What Exactly Is a Diamond?

posted: 04/11/12
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What exactly is a diamond?

As vintage vixen Marilyn Monroe sang, diamonds are a girl's best friend. They've come to symbolize the height of affluence and affection. Though the baubles have been in vogue only since the 1950s, these minerals have existed deep inside the Earth for billions of years.

And while they aren't any rarer than rubies, emeralds or sapphires, diamonds' unique properties put them a cut above the rest.

The Chemistry of Diamonds

Diamond is the most concentrated form of pure carbon in the natural world and the strongest mineral on Earth, far exceeding other carbon allotropes such as graphite and fullerite. The secret to diamond's superior strength is found on the molecular level. Carbon atoms possess four valence electrons available for bonding. In diamond crystals, each of those four free electrons forms a covalent bond with a valence electron of a neighboring carbon atom. Since all of the free electrons are bonded uniformly, it creates a rigid tetrahedral lattice that gives the coveted mineral its prized properties.

The Real McCoy: Natural Diamonds

The organic process of diamond formation requires four key ingredients: carbon, pressure, heat and time. When it comes to heat and pressure, the specific conditions are at least 752 degrees Fahrenheit (400 degrees Celsius) and 434,113 pounds per square inch (30 kilobars). Prime diamond real estate is located about 100 miles (160 kilometers) underground in the Earth's mantle. There, diamonds have formed over billions of years from heated and pressurized carbon.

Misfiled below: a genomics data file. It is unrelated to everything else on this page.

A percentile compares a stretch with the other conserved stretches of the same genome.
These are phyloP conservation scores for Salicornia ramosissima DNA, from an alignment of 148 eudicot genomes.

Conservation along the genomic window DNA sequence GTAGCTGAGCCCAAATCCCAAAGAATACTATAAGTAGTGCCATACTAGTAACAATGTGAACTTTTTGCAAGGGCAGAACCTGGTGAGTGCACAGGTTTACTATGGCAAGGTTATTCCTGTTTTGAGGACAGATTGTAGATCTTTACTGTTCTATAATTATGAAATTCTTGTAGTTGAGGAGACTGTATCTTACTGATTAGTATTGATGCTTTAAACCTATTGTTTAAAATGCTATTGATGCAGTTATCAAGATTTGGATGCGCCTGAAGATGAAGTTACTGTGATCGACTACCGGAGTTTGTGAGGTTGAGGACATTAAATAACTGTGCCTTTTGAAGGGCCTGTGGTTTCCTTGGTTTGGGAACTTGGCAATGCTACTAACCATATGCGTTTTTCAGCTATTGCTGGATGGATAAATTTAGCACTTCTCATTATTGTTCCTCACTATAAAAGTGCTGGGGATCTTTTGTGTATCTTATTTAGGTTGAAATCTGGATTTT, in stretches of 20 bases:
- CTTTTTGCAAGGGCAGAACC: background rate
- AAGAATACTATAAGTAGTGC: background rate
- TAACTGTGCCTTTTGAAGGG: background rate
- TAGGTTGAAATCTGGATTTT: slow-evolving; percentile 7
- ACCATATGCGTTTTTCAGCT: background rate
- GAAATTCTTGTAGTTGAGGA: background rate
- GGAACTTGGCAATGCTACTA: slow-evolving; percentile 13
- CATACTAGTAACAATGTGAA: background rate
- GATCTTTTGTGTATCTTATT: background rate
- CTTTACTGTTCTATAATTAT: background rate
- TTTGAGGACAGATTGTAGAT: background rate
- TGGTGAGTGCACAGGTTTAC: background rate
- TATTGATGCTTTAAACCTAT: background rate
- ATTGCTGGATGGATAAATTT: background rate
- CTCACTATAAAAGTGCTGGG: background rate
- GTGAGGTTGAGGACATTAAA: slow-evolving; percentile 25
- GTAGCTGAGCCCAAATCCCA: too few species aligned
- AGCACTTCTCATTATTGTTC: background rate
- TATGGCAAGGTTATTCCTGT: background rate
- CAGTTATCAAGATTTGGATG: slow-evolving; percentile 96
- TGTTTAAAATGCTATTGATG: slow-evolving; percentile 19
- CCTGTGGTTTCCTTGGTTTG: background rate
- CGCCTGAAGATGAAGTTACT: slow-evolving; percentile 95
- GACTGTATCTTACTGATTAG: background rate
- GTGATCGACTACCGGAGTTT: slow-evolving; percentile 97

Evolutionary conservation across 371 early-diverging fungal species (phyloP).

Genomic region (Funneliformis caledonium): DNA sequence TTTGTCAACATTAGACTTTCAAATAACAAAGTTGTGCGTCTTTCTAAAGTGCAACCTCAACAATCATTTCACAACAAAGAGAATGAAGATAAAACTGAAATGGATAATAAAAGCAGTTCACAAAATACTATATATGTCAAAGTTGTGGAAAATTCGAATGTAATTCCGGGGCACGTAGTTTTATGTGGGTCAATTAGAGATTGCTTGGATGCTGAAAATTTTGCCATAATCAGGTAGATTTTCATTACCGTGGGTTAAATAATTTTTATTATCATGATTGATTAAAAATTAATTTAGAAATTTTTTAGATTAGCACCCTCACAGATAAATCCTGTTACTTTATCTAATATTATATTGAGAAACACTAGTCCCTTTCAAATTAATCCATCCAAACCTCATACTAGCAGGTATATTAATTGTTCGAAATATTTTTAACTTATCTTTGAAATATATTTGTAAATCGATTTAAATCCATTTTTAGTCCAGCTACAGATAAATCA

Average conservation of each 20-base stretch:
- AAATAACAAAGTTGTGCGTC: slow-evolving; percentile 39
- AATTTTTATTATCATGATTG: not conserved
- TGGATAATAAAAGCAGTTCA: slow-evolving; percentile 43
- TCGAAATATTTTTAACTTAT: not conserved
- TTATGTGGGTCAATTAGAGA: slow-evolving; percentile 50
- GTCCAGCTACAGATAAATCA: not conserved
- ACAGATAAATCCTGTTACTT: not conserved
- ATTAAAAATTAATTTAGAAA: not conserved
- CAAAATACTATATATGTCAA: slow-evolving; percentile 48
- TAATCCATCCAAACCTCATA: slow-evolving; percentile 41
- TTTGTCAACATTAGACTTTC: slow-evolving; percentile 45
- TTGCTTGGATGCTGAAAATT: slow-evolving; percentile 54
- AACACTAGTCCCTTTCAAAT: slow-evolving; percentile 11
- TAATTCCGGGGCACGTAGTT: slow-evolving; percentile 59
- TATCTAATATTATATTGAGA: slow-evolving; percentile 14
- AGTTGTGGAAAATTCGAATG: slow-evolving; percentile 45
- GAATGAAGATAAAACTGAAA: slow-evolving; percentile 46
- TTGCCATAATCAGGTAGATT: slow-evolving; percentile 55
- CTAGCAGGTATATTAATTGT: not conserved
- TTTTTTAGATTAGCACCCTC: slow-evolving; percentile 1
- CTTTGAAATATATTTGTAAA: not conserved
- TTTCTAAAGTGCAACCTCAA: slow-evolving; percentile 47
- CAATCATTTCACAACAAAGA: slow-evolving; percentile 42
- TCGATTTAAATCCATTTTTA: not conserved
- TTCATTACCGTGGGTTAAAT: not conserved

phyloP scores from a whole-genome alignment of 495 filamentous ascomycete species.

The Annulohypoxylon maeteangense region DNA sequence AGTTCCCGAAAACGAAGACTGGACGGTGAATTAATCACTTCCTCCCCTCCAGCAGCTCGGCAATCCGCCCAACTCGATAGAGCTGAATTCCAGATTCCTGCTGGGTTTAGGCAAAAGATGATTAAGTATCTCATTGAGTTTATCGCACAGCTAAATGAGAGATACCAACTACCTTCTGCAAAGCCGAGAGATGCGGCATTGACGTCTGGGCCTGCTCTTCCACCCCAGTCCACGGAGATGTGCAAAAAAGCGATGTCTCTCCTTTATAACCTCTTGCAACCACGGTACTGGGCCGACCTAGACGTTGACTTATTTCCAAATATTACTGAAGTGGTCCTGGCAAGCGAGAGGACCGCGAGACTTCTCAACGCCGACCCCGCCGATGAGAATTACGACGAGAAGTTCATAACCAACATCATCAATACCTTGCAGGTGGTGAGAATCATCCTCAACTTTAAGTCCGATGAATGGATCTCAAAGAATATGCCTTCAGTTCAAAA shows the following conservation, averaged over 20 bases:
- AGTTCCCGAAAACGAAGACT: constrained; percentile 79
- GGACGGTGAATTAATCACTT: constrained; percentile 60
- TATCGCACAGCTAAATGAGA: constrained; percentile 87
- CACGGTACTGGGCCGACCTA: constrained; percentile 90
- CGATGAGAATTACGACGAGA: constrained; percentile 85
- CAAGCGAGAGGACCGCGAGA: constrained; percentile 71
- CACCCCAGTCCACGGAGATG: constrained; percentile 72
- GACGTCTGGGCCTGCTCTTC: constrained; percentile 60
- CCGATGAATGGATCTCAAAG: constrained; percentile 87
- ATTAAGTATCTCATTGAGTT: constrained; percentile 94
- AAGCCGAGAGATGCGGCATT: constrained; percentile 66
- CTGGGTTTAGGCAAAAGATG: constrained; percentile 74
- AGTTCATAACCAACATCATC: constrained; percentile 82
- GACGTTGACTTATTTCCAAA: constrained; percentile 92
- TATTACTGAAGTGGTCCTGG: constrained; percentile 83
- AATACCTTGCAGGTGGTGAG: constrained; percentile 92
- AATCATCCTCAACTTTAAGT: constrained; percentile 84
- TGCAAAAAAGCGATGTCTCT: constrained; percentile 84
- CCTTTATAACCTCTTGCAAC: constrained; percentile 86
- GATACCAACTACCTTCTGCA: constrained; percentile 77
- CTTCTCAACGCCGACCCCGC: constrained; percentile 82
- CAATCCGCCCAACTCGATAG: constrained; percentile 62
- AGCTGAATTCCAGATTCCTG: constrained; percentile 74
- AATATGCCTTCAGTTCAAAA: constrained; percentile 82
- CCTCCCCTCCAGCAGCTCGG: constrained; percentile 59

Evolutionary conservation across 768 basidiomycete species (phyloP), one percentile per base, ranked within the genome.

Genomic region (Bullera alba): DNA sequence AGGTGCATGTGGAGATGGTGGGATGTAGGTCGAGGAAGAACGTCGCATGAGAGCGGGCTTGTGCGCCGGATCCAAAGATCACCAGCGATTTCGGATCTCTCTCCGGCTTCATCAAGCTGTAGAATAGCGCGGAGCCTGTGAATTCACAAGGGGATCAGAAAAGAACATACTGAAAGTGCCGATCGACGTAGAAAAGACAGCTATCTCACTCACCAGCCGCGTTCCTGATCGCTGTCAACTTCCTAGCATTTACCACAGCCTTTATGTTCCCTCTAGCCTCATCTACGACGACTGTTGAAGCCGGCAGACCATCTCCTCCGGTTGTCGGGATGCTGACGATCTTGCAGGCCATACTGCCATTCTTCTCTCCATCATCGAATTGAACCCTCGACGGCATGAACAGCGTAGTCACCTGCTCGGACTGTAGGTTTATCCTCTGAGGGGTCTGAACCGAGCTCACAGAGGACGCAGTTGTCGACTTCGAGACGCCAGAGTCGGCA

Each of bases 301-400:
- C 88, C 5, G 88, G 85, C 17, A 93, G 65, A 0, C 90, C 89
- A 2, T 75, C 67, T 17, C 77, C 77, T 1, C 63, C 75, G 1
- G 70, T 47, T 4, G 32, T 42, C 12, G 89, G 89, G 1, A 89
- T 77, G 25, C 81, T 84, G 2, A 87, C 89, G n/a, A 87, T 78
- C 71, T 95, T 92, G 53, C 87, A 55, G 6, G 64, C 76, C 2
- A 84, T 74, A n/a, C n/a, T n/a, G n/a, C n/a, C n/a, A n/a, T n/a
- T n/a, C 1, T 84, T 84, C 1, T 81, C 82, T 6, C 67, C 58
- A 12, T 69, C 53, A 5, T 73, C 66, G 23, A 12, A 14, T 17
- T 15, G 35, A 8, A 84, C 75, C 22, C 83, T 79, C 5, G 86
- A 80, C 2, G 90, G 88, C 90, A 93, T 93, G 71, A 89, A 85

Hundreds of millions of years ago, eruptions of magma from the mantle propelled natural diamonds closer to the Earth's surface. The funnel-shaped areas carved out by the magma eruptions are called kimberlite pipes, named for the first formation discovered in Kimberley, South Africa. Gradually, the tops of the pipes eroded, exposing the diamonds below. Erosion can also carry diamonds from their original location into riverbeds and coastal lands. In its roughest form, diamond ore doesn't look like the shiny nuggets atop engagement rings. Diamonds must be sorted, cut and polished to bring out their luster.

Fake, But Flawless: Synthetic Diamonds

Like 18th-century alchemists striving to turn common elements into gold, geologists long sought out methods for creating synthetic diamonds. According to the American Museum of Natural History, Swedish and American researchers cracked the carbon code in the 1950s to convert graphite and molten iron into diamond.

The most authentic man-made diamonds today are manufactured by subjecting pure carbon to intense heat and pressure in a simulation of the organic process. To the naked eye, these synthetic diamonds are indistinguishable from natural ones -- and fetch a lower price to boot.

Bling Bling: The Value of Diamonds

Since the cartel De Beers controls a majority of the world's diamonds, the price tag seldom drops. However, as the world's most durable mineral, diamonds are in high demand even outside of the fashion accessory market. According to the Natural Museum of History, diamonds conduct heat five times faster than copper, can pass or block electrical currents and endure extreme temperatures and chemical exposure. The sharpened gems are employed as specialized drill bits, for instance, and synthetic diamonds have opened the possibility of applying them to microchips and semiconductors.

Whether produced in the Earth's mantle or a high-powered pressure cooker, diamonds are valued equally for their beauty and their practicality. Given the gems' potential applications, tomorrow's diamond spokesperson may be more along the lines of Bill Gates than Marilyn Monroe.

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